salt pt.2

There are many different types of salt out there and it may seem a bit confusing, maybe this will help. If you have any knowledge/experience on this, feel free to leave a comment.
  • Kosher salt: usually doesn't have any additives, cleaner taste, coarse structure, less dense (need more volume to get same amount of salt), dissolves slower/penetrates meat slower because of large structure
  • Table salt: very fine, has anti-caking additives, a bit metallic tasting
  • Sea salt: has natural minerals, light flavor, more expensive (note: not all sea salts are equal, different "impurities" lend different characteristic flavors)

Side note: how could salt be kosher? Kosher salt is called that because of it's large grain structure. It takes longer to dissolve and remains on the surface of meat for a long time. Blood is pulled out of the meat which is important to the koshering process. Because it's slow to dissolve, it's not recommended for baking.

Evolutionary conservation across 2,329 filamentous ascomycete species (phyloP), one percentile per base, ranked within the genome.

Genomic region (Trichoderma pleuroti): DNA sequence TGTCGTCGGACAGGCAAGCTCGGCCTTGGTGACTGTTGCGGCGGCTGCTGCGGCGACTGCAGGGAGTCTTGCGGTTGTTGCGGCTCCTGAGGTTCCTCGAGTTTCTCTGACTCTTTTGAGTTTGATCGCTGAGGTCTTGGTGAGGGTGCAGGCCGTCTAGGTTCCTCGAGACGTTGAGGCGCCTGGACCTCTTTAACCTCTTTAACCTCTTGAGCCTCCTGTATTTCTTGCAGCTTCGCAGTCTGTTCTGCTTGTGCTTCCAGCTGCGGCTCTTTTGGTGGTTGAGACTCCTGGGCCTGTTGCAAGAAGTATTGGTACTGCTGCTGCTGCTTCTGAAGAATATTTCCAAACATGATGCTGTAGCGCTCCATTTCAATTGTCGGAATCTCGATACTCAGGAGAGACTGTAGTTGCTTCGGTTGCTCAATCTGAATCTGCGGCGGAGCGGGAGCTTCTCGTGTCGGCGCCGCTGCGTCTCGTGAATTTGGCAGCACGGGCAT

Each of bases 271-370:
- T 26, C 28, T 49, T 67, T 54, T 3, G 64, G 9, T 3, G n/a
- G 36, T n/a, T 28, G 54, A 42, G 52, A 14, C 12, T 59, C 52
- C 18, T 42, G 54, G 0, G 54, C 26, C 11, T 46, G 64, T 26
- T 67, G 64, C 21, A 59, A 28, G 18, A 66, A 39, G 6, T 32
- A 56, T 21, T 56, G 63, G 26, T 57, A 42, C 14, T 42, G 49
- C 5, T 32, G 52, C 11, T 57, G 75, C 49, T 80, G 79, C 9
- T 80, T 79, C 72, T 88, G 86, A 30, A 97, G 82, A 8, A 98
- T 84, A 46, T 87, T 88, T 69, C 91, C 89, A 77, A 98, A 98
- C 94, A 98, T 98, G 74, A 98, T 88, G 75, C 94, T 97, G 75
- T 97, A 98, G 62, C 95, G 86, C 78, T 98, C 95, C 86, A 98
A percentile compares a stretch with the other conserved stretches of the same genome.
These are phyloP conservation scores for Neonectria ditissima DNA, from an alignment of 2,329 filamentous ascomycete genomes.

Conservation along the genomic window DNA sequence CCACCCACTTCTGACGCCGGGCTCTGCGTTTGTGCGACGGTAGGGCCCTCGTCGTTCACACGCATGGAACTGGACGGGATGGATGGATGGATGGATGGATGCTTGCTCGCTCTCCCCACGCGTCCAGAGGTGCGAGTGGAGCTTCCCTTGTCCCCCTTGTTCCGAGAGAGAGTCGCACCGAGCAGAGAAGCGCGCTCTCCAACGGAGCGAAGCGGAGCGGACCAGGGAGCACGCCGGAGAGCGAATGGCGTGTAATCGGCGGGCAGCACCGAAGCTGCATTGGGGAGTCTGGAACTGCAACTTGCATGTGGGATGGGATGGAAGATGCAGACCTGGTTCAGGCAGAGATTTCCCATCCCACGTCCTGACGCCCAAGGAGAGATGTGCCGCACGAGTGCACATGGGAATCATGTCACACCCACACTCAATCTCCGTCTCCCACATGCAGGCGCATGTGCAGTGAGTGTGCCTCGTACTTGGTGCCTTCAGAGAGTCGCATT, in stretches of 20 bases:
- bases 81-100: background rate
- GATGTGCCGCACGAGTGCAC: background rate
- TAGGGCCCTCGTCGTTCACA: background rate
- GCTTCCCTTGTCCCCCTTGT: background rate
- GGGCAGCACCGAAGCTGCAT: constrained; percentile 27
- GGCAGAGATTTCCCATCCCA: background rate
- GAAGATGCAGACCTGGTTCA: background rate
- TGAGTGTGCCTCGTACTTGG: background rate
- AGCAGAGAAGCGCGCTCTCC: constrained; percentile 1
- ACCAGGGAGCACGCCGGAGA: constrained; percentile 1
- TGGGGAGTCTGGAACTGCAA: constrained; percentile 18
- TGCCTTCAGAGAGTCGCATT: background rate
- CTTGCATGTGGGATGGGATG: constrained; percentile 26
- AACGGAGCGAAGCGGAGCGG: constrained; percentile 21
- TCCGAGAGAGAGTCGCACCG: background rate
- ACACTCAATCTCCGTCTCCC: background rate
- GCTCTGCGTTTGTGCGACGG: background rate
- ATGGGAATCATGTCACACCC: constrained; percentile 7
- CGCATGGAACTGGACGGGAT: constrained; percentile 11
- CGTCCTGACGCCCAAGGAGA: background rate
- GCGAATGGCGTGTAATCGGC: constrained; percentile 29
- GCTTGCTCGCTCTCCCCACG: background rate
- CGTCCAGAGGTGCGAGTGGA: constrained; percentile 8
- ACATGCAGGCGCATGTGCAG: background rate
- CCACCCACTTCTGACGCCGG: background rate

TL said…
Sea salt does cost more, but I really love the flavor
ray w said…
i heard an inexpensive place to buy sea salt is at the korean markets.
Is there any difference between fresh cracked salt (like the ones they have at costco) vs salt that is already grounded up?
tomkim said…
shouldn't be any difference, the ones in the grinder allow you to control how fine/coarse it is. Otherwise, there shouldn't be a difference in flavor
SamHudnet said…
Sea Salt has also been cheap at Berkeley Bowl in the past, though I haven't had to get any in the past few months.

As for the baking properties of sea salt, it can be substituted for standard salt, but should be held back in amount as the pH and consistency can be slightly more unpredictable. In cases where pH is not an issue (cookies, brownies, muffins, etc.) I prefer sea salt to table salt for flavour and tend to add more than standard recipies.

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